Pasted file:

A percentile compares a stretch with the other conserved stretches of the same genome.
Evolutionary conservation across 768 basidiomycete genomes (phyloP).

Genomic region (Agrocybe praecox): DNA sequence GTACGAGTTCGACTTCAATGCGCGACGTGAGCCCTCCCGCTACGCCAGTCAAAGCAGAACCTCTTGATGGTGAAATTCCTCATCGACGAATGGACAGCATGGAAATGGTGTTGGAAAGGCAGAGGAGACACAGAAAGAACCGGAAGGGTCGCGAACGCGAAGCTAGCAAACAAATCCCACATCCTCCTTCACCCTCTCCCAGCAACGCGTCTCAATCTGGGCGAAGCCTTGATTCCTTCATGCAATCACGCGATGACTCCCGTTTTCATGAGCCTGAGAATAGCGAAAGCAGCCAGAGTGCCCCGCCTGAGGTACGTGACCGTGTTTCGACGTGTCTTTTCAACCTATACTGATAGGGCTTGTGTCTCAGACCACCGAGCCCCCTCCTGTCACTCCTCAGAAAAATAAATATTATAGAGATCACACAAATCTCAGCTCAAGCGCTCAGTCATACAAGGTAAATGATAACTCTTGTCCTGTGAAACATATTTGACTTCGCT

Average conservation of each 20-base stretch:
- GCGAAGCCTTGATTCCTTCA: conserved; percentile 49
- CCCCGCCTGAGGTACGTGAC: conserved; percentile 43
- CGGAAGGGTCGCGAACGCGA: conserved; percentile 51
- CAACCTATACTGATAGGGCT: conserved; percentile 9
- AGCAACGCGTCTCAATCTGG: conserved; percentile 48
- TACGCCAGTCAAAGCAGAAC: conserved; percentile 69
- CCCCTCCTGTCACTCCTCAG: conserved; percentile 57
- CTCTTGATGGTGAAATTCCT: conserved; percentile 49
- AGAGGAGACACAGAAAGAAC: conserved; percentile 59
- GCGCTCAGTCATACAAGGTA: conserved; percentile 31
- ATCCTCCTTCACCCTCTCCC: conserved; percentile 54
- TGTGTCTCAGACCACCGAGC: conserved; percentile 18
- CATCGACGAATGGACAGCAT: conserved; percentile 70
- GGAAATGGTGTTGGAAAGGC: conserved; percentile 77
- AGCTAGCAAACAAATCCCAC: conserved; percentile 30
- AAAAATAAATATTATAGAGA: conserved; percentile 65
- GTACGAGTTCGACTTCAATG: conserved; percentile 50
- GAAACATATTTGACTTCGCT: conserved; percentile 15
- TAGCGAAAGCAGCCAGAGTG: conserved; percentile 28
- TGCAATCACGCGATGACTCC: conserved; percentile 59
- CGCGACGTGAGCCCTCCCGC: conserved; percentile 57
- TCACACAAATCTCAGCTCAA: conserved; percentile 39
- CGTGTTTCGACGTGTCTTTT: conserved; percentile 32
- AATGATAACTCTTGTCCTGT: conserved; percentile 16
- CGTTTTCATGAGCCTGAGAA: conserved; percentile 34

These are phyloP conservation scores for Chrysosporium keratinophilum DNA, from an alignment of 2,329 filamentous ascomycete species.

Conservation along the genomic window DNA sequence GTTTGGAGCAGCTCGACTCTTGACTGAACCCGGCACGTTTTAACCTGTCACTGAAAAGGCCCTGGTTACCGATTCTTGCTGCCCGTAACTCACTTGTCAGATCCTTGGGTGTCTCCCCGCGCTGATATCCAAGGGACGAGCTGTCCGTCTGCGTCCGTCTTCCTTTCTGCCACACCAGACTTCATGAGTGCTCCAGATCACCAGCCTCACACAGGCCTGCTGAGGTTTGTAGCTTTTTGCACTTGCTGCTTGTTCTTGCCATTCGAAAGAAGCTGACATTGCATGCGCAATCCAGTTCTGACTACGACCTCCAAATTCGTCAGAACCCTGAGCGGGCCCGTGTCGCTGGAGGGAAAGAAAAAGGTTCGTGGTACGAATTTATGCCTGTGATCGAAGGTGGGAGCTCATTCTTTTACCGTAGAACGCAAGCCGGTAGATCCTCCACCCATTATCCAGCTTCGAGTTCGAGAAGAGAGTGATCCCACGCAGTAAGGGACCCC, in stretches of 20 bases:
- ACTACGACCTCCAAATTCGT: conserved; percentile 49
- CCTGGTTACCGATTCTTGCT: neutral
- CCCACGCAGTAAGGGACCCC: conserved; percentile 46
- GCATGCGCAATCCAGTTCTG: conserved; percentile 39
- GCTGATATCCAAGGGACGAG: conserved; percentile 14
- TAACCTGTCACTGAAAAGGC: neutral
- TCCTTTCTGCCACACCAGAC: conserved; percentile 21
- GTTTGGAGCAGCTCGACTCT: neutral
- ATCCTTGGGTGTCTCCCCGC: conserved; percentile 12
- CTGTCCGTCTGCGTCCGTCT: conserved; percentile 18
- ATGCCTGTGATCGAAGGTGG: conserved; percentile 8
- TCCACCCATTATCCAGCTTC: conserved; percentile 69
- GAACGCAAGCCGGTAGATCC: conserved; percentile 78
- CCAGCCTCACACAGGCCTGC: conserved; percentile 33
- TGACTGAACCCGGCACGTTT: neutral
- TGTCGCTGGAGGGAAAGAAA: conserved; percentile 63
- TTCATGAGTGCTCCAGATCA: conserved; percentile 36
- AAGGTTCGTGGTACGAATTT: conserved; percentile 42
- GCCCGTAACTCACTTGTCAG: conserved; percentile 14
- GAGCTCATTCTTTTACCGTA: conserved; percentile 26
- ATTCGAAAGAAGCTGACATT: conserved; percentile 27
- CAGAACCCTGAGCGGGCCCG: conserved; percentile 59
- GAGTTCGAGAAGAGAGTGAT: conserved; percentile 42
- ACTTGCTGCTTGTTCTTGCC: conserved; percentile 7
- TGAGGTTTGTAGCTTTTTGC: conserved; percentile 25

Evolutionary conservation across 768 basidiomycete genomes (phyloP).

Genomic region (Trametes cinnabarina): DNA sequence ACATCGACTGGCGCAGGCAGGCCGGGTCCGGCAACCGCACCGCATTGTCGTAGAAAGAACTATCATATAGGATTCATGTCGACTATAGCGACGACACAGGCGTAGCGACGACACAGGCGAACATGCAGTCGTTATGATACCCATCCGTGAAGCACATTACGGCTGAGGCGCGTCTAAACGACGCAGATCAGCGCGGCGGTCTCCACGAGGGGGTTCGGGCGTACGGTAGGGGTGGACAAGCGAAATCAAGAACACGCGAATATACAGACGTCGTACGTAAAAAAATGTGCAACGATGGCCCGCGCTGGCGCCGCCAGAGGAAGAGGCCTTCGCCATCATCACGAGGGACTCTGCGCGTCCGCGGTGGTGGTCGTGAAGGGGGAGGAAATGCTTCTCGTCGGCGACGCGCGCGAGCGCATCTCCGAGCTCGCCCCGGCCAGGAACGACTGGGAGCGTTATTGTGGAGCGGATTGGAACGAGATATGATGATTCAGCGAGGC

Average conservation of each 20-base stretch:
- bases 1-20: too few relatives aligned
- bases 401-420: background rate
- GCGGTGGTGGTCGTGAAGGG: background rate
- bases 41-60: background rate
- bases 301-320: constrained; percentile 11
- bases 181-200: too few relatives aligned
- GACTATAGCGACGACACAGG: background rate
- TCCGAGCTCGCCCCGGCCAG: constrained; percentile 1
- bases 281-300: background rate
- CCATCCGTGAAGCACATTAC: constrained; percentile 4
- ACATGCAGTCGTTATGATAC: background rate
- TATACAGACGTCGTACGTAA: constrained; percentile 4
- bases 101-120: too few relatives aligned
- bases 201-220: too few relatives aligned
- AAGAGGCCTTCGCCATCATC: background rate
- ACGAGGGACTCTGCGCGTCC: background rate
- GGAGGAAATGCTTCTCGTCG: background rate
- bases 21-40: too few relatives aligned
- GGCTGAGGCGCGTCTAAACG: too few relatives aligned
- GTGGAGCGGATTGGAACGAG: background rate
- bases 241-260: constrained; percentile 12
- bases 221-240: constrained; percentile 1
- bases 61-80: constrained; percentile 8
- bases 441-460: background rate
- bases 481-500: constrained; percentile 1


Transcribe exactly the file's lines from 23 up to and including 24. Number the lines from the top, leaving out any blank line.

- TAGCGAAAGCAGCCAGAGTG: conserved; percentile 28
- TGCAATCACGCGATGACTCC: conserved; percentile 59